The Pirates have heard and read plenty of criticism about their recent trades that sent away popular players and pared payroll, and they apparently have had enough.
Team president Frank Coonelly yesterday produced for the Post-Gazette specific numbers, as calculated by the office of Major League Baseball commissioner Bud Selig, that show the amount the Pirates will spend on payroll for 2009 will be $47.7 million, roughly $7.3 million lower than the $55 million that had been projected on opening day.
That is far less of a decrease than most likely envisioned when seeing large-salaried players such as Jack Wilson ($7.25 million), Adam LaRoche ($7.05 million) and Freddy Sanchez ($6.1 million) traded away.
"The savings are not nearly as large as some believe," Coonelly said.
Here are the numbers:
• The Pirates' total salary commitment for 2009 is $39,118,541.08. That includes every major league contract on the 40-man roster, all prorated money paid to major league players before they were traded -- roughly $12 million total to Wilson, LaRoche and Sanchez, for example -- and all money to players on the major league disabled list.
• The amount paid in amortized signing bonuses is $3.85 million, including $1.5 million each to Paul Maholm and Nate McLouth before the latter was traded, and $300,000 to Ryan Doumit.
• The amount paid to other teams in trades is $3,715,202.19. That is made up from the $3,308,702.19 sent to the Seattle Mariners in the Wilson/Ian Snell trade, and $406,500 to the New York Yankees in the Eric Hinske trade. On each occasion, the Pirates maintain, they paid the other teams to improve the quality of prospects they received in return.
• No money came from other teams in trades.
• A $1 million buyout was paid to pitcher Matt Morris.
Those four figures add up to MLB's total of $47,683,743.27 that the Pirates are projected to spend this year on major league payroll. Coonelly said that figure was $55 million on April 6, opening day in St. Louis. And, thus, the $7.3 million difference.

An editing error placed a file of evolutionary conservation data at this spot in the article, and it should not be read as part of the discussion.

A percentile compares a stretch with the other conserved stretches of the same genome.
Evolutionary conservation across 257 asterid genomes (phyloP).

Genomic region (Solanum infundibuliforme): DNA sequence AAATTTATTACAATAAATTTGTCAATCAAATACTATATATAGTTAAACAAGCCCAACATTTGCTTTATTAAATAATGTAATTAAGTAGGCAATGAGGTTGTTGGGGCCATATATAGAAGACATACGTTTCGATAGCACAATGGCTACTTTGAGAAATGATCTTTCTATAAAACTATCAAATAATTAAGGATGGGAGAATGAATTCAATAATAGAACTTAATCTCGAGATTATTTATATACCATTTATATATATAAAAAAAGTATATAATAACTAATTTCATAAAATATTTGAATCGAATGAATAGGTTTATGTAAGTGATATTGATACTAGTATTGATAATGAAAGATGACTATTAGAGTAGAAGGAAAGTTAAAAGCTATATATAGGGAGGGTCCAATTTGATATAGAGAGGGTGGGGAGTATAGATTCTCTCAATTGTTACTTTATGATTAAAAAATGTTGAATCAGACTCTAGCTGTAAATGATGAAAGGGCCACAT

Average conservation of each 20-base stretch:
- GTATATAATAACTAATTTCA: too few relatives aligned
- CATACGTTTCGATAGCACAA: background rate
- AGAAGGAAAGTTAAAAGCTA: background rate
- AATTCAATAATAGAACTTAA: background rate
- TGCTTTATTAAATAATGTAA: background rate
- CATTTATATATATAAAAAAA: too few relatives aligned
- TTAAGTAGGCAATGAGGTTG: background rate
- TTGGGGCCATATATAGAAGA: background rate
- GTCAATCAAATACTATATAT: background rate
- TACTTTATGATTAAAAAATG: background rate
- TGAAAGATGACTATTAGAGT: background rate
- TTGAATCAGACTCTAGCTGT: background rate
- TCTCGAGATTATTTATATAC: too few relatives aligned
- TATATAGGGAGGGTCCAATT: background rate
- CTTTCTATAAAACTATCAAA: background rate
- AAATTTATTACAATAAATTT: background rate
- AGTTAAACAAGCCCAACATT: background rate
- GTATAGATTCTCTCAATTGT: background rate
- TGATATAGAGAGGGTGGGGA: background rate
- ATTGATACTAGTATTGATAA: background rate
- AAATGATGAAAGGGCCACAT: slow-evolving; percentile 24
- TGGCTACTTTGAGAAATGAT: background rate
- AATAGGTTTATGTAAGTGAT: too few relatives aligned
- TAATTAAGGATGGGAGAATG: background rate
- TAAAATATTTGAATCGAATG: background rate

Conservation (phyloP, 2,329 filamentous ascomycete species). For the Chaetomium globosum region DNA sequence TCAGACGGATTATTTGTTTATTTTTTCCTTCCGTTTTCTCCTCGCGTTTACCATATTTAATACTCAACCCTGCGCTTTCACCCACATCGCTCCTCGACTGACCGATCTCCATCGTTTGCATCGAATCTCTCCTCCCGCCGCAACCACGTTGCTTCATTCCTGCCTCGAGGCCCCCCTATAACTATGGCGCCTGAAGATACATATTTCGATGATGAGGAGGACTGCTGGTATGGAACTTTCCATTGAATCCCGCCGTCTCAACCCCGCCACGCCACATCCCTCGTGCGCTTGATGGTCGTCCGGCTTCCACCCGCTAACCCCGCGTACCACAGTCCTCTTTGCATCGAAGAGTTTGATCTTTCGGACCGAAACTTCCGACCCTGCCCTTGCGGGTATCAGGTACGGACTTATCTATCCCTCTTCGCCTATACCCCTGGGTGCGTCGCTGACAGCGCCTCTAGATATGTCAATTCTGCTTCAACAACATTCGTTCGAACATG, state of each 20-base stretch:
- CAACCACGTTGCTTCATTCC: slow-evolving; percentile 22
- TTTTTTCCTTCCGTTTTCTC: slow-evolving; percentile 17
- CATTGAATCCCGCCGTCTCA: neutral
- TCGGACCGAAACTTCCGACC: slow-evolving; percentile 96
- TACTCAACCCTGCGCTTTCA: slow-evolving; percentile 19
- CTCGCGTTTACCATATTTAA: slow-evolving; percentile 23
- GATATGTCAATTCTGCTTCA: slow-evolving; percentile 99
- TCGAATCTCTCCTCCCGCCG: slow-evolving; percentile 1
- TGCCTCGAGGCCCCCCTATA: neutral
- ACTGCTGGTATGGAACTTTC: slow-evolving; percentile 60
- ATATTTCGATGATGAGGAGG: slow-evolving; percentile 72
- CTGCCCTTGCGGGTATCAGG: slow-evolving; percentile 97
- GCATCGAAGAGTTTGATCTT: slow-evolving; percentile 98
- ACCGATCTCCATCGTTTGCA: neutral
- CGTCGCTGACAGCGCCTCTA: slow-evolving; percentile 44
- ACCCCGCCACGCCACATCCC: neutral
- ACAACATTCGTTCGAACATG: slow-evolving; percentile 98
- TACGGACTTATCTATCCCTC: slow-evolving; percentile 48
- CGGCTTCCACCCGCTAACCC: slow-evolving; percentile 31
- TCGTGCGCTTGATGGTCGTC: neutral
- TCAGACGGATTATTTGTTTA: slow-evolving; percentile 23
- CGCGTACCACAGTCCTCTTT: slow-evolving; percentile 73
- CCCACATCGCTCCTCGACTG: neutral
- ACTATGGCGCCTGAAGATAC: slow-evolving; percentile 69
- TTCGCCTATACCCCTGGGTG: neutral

"The number that matters, obviously, is how much you actually spend, not the number on opening day, which is just adding up the full-season salaries for the 25 players on the roster that day," Coonelly said.
If today were opening day, and the Pirates had no obligations toward signing bonuses, cash in trades or buyouts, the payroll for the 25-man roster -- plus three injured players -- would be $23,162,000.
That figure is certain to rise next year, management has acknowledged, though Coonelly and owner Bob Nutting, in an interview Saturday, each said the team still has not begun forming a 2010 budget.
Most of the criticism for the trades has been aimed at Nutting, and general manager Neal Huntington yesterday made an impassioned defense of his boss.
"The decisions we've made have been baseball decisions for baseball reasons that Bob has signed off on," Huntington said. "I can't believe there are many owners in baseball who would sign on for that kind of abuse, but he did. And he's taking a ton of abuse. It speaks volumes about him and his commitment to doing this the right way."
Huntington also cited increased spending on additional scouts, player development as well as a three-year draft budget of $25 million-$30 million that he described as possibly the biggest in baseball history in such a span.
"You can throw money at big league players. It doesn't always buy you pennants. We're building this from the ground up, and Bob's willing to take the abuse that his baseball operations people are putting him in line to take."
At the same time, Huntington expressed empathy for some of the public sentiment.
"I really do understand the frustration of the fans, but the patchwork methods really don't work very often in our markets, and not just Pittsburgh. In these markets, you have to have a strong talent base, a continuous cycle of talent, and the only way to do that is to invest in scouting and development. Bob has given us top-of-the-industry -- not just the top in our market size -- resources to do build with."
Of MLB's 30 teams, the Pirates probably will finish with the third-lowest amount spent on major league payroll, with the San Diego Padres and Florida Marlins lower.